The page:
There was just one catch – he had to get his wife’s approval first.

Seth recalls that pitch as being equally nerve-racking: “Honey, I know a year ago we got married, nine months ago we bought our first house, three months ago we had our first baby, and three weeks ago you quit your job to be a stay at home mom leaving me the sole breadwinner, and I’m cold calling for a living, but I need to borrow a lot of money to hire this guy, Dan Dee.”

Luckily, the gamble paid off and within two years Seth had gone from the 6,699th ranked advisor at his firm, A.G Edwards, to the top 30 nationwide.
But where did the podcasting come into play in this crazy rollercoaster of a story?
“It was accidental,” Seth says.
In 2013, he published his first book, Cutting Edge Marketing Techniques, a series of interview transcriptions with 15 of the most powerful marketers in the world, including five GKIC Marketing of the Year recipients. After its publication, Seth realized that he had 15 audio files of these live interviews and decided to put them online.
“The production quality was terrible. The whole thing was done on my iPhone… at the time I thought that’s what podcasting was.”
Production quality aside, Seth began to amass a growing audience, and it didn’t take him long to realize had something worth continuing.
After finding success in his own podcast, and then moving forward to join forces with one of the most sought-after business professionals in the world, we were curious to see just what advice Seth would give to someone about to embark on their own podcast journey.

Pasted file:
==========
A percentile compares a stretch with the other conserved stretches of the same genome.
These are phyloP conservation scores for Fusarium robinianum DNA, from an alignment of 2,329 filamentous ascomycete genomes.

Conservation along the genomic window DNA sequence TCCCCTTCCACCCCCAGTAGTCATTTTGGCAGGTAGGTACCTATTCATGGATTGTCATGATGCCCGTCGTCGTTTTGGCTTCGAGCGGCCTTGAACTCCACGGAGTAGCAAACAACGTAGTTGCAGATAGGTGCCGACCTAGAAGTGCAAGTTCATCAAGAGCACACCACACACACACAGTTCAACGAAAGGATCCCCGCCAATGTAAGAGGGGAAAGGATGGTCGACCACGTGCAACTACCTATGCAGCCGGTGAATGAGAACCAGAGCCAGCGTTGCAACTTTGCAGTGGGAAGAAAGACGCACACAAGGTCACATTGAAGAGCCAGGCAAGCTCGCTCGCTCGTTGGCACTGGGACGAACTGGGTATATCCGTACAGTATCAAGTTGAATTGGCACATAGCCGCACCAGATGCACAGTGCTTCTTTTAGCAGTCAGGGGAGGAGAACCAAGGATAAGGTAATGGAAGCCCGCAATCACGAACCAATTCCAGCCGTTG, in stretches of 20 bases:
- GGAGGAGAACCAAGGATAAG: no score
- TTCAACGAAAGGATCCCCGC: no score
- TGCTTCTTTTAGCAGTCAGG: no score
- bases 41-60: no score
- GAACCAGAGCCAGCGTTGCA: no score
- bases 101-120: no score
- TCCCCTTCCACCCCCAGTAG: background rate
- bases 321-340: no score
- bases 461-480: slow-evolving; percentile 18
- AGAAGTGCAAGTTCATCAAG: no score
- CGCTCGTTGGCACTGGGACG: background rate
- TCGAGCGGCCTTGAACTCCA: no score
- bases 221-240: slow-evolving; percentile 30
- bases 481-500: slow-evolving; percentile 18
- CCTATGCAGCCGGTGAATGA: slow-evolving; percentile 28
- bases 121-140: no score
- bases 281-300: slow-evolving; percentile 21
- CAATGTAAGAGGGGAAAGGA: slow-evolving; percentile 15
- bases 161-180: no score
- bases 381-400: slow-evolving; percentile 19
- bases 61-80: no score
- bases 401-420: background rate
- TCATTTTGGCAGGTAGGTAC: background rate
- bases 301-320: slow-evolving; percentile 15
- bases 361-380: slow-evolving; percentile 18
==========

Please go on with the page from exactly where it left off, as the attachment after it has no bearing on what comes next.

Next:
Here’s what he had to say:

1.)  Start Yesterday
           If you’re thinking about doing a podcast, chances are that you’ve been thinking about
it for quite some time. As the market continues to become more and more saturated, so
the time is now. Get out there and start making your content, even if you’re not sure
about the equipment or the technical components, you’ll learn as you go.
    2.) Don’t Get Bogged Down by the Technical
           It’s way too easy to use a lack of tech experience to justify not beginning your podcast. But, just as Seth was able to begin his own show on an iPhone, you can start with very little, too. Of course, as you progress, production quality is always beneficial for a polished and professional listening experience, but it’s not something that should hamper you from even starting. Get out there and push your content.
    3.) It’s All About the Content
           At the end of the day, Seth says, “it’s all about the content…if the content is good, everything will work out.” We couldn’t agree more. Through and through a podcast is an experience that necessitates good content particularly because it lacks the visual component. Thus, rather than spending too much time worrying about the technical components of the show or what your voice might sound like on a recording, it’s integral to put the time and effort into planning good, quality content.